Stories of puppy dogs and decisions made with confidence and awareness.
“Didn’t you have anything better to do today?”
These were the words of my parents when I called them to joyfully announce that I had just adopted Spritz, an adorable little dog from the shelter. Although I do not remember exactly the year, it has been more than 20 years since then.
I wept bitterly that night, convinced that I had screwed up immensely. Although I grew up with the idea of always following my own view of what is right, the feedback, opinions and judgments of those who gave me life always carry significant weight. When such opinions are negative, they seem to weigh like an anvil.
After all, it is assumed that those who brought us into the world know more about ourselves, and so, on reflection, how could I blame my parents? I had just moved into a new house, alone, and my work kept me constantly away. How could I think I could properly care for a little dog? What kind of irresponsible person had I become?
Yet, one thing I was certain: I had never behaved irresponsibly. Somehow, I could not afford it. “Duty first, then, if possible, pleasure,” “Duty comes first,” “You simply did your duty,” were phrases my brother and I had heard since childhood, which always guided us, like it or not.
However, in that particular case, I had behaved irresponsibly. In short, things were quickly resolved with Spritz: my father, the supreme and incorruptible judge, accepted my new little dog as part of the family, so when I could not be there, he was there. I may have made a grave mistake in not making an accurate list of pros and cons, but in the end Spritz brought joy and happiness to everyone, even winning my father as his companion.
“Huge” screw-ups are one aspect of life, but from what perspective are they evaluated? Often, the opinions of others can seem negative and heavy as an anvil. However, it is important to consider the thoughts and judgments of others in your decision-making process, even to the point of neutralizing them or making them your own. In the end, the decision is yours.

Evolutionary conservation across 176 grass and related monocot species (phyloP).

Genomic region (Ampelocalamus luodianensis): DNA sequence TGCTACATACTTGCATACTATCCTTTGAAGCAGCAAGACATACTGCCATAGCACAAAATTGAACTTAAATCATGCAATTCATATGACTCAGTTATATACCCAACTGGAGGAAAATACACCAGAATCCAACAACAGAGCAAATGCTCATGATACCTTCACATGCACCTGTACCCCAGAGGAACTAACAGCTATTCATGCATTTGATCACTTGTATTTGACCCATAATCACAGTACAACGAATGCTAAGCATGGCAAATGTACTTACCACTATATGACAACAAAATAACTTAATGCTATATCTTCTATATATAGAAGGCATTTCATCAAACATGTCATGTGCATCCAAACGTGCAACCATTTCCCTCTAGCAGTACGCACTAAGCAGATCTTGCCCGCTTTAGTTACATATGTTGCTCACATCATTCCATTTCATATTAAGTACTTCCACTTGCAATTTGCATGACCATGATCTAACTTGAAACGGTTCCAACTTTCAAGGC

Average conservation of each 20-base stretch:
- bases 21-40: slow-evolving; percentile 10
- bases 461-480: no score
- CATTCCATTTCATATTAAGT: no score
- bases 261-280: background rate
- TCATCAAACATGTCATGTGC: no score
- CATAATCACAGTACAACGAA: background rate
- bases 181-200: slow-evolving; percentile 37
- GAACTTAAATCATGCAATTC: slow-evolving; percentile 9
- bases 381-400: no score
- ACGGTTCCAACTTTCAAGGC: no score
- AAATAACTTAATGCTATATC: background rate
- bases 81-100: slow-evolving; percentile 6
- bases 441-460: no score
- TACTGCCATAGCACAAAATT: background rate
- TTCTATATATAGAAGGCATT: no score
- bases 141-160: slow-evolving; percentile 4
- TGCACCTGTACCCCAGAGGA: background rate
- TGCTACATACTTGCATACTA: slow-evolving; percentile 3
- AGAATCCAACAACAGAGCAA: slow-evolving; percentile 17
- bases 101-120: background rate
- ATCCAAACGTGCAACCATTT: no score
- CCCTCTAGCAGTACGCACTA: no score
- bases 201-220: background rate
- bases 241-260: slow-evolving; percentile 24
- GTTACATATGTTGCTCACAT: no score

Recently, we adopted Lucy, a visually impaired dog. There was no shortage of objections: “You don’t know what she will be like,” “It’s a huge commitment,” “Why complicate your life?” But then, some people offered their support. My cousin Piera, in particular, said, “If you take her, I will help you. She is visually impaired like me!”
In my life, I have always asked The Question of Questions in every situation,
This time, there was no valid “no.” My instinct, my gut, had already said yes, and the proof was that I had already named her. Despite rational objections and doubts of the heart, the signs were clear:
This year, I decided it would be my year of yes. I was going to start from the premise of “yes,” questioning “no.” I had no idea that adopting a visually impaired dog would be part of this adventure. But in the end, what does it matter? So, yes!
How will it go? It will be fine, because when you make a decision, that decision becomes right. The rest doesn’t matter.
So, without further ado, I introduce Lucy (in the picture with my niece Veronica 😍).
I invite you to take the time and space to develop your own methods, tools and processes, so that you can choose the right path at that well-known crossroads, which is full of signs, but more than anything else, full of external influences to neutralize and make your own.